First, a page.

Chill shill, we don't have to trust anybody to be skeptical of everybody. Don't have to be a fanboy to see this is a dumping strategy for China-owned Epic to be the last distributor standing.
Self-funded Incumbent takes 30% publishing cut, builds market for 15 years. (actual amount has always been confidential, but certain indie devs have hinted at it: reddit.com/r/pcgaming/comments/b9i4yd/to_everyone_complaining_about_steams_cut_please/ )
Challenger enters market after selling out to Fascist China, and the new investors have them enter the market taking a 12% cut.
You're saying the Challenger wants to Incumbent to take a lower cut "Because [Challenger] only charge[s] 12 you retard".
OK, that's not a motivation, that's not a reason, that's a plea. "We're only charging this, so they should too!" That's how kids bargain for free stuff, not how companies compete.
There's lots of rumours and unverifiable info so lets pretend we know nothing certain about how many devs/users are eager to switch or even willing to consider it.
Lets imagine millions of people are switching, but the investors aren't happy yet. Maybe the numbers are plateauing already, whatever, something's happening the investors don't like. They put pressure on Epic, "We want the WHOLE market, we need to be the last one's standing, and we need to see the trend for that starting pronto."
The digital game distribution market is a monopoly, steam has vastly more content than anyone else.
(When exclusive titles are involved each distributor is its own market, their 'product' is not interchangeable, you can't play Half Life on Origin or Fortnite on Steam etc, see: youtube.com/watch?v=fDF-S68kx5o )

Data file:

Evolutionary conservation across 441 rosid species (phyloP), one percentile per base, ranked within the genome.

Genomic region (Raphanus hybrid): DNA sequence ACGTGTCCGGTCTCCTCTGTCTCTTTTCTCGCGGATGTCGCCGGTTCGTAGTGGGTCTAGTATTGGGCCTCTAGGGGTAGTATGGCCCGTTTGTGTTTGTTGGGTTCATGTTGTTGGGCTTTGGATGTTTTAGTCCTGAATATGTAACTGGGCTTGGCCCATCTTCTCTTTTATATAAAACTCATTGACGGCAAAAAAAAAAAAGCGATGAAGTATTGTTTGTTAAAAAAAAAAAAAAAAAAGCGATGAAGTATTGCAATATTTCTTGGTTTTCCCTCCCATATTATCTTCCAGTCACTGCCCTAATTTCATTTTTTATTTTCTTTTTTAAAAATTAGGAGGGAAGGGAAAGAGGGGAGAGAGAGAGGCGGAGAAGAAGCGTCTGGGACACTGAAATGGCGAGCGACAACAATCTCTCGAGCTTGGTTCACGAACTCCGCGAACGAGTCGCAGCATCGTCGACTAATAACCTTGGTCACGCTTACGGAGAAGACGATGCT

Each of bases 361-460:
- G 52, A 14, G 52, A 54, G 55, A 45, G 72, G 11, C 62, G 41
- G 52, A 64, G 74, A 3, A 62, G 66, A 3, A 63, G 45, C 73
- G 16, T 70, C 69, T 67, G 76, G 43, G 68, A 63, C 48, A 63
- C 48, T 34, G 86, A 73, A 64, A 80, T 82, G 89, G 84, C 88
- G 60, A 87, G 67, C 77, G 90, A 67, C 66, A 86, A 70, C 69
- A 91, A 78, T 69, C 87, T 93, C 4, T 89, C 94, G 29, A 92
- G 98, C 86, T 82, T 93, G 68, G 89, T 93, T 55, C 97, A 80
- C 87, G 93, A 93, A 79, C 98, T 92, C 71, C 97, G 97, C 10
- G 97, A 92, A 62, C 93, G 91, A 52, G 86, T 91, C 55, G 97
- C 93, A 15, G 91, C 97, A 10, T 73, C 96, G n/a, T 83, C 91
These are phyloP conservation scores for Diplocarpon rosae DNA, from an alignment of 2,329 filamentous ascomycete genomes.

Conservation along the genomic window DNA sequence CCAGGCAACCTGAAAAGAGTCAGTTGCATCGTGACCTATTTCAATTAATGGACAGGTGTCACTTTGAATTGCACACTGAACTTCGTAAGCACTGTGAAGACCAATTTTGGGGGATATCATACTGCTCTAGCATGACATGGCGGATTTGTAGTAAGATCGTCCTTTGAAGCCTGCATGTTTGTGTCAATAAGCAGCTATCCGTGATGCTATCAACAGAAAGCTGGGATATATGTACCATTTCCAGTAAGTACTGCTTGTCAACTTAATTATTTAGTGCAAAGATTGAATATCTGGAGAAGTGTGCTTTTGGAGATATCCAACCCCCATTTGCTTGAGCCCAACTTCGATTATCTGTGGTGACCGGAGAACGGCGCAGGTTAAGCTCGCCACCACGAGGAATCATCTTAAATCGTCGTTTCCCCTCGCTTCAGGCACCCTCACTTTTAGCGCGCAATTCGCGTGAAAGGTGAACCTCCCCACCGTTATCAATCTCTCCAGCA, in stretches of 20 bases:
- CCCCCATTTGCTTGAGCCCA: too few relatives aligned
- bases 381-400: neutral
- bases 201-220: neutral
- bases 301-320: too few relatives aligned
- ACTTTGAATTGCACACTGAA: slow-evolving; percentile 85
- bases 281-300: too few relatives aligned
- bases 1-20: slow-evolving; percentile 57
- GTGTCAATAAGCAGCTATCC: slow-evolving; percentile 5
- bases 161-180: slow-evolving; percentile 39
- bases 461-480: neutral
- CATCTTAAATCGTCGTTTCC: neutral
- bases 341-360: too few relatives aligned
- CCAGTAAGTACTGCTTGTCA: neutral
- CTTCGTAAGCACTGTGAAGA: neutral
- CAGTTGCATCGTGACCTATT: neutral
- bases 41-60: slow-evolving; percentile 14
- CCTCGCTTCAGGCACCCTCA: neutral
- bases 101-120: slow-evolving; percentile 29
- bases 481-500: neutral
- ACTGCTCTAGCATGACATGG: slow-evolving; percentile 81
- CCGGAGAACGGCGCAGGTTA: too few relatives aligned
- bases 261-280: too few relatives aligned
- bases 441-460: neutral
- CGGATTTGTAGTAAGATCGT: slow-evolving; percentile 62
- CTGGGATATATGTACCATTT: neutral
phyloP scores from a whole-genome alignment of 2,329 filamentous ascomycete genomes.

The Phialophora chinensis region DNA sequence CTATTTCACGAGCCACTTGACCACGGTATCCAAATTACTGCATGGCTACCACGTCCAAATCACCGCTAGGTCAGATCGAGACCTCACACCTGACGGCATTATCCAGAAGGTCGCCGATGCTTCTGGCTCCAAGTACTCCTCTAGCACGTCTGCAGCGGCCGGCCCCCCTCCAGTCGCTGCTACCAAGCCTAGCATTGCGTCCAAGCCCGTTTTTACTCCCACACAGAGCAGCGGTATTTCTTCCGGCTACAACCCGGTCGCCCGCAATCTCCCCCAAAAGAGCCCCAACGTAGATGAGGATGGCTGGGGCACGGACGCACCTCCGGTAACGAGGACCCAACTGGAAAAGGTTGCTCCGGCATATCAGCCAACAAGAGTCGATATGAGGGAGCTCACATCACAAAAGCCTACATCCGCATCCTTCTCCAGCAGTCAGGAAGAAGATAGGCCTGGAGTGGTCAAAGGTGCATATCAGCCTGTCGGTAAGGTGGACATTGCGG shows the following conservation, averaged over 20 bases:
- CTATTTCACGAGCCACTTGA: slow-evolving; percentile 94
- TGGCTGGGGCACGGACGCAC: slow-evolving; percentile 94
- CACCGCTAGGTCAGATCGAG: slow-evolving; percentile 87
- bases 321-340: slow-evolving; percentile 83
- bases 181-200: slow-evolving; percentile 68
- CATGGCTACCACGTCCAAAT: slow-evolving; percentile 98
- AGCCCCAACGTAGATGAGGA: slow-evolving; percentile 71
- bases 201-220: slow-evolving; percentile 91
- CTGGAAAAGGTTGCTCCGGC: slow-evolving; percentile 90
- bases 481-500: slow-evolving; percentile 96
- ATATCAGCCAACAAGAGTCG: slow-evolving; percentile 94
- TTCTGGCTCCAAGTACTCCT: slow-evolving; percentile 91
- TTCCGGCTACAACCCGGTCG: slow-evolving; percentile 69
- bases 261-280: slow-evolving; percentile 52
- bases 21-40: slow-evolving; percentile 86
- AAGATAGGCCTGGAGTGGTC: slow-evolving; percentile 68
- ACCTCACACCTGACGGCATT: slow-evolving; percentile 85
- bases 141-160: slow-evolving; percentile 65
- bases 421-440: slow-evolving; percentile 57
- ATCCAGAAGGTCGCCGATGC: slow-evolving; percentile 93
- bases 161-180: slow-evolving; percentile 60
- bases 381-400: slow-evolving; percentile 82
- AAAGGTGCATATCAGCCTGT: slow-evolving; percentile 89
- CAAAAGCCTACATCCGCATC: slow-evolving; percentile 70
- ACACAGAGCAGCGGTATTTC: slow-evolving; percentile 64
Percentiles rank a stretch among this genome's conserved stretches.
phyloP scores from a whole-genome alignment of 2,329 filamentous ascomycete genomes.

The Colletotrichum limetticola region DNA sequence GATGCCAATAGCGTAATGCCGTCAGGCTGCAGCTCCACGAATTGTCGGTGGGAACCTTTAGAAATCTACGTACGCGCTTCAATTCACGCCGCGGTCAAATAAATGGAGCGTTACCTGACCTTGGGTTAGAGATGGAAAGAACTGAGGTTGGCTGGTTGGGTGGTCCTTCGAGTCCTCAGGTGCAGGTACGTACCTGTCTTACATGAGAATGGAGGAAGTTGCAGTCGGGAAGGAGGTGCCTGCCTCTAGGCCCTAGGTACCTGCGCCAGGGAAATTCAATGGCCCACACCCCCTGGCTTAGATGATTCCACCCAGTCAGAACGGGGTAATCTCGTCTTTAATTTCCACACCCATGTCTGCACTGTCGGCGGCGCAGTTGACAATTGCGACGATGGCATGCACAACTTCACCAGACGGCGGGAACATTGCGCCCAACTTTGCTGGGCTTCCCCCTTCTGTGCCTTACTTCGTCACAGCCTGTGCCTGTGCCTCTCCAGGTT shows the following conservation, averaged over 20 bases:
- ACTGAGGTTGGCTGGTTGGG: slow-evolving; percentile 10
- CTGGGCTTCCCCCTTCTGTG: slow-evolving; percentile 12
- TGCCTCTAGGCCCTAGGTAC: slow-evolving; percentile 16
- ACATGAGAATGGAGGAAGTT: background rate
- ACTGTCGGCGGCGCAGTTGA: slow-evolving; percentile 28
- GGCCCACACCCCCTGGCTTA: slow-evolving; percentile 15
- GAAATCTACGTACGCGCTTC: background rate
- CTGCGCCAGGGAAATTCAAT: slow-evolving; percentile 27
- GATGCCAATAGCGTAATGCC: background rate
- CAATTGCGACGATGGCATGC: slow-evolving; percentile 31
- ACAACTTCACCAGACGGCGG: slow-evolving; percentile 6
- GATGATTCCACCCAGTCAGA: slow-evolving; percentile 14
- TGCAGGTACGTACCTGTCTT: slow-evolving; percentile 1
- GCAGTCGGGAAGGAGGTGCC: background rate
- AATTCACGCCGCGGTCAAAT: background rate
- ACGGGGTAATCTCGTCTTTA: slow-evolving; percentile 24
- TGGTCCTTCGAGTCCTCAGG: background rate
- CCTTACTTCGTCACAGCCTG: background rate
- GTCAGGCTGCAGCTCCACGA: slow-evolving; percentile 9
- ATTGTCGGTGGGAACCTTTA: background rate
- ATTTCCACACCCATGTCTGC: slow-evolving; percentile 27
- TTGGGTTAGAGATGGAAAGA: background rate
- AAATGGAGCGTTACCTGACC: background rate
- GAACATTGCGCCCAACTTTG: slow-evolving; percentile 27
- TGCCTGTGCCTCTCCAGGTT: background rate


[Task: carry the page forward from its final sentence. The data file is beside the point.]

Epic can't get all the content Steam has, and they don't want a fragmented market like Netflix has to deal with. What's the easiest way for them, in their unique position, to topple Valve? Goad them into lowering their profit margin and outlast them; operate at or below cost for publishing until one of them has to exit the market or go bankrupt.
( trilema.com/2013/of-skimmed-milk-and-skimming-the-milk/ )
Lets say they both spend $1B/yr more than they're making. If Valve has $10B cash and Tencent has $12B, Valve will run out of money a couple years before Tencent, thus Tencent wins and can restructure to start profiting again. But that's just blind guessing, what kind of *liquid* assets do they both really have to work with?
Valve is private so we still have to do some guessing. As of 2011, when Valve had an unchallenged publishing dominance, they maybe have $0.5B yearly profits. Lets be super generous (since they've spent a lot on R&D with no return, lots of cancelled hardware and games) and say they've got, in 2019, $5B in the bank.
Tencent is publically traded so we have some numbers straight from them. At the closing of 2018, Tencent has 193.67 B HKD in liquid assets, and 114.5 B HKD *cash*. They've got a diverse portfolio and they're making money regardless of whatever Epic does, but lets pretend they drop everything and just work with their cash reserves and Epic. We'll convert their moonbucks to USD too.
Valve: $5 B
Hm, Tencent's got a lot of money they can afford to burn.
Don't think like a wageslave. The people running these companies have different ambitions and priorities than grocery baggers and Bernie voters.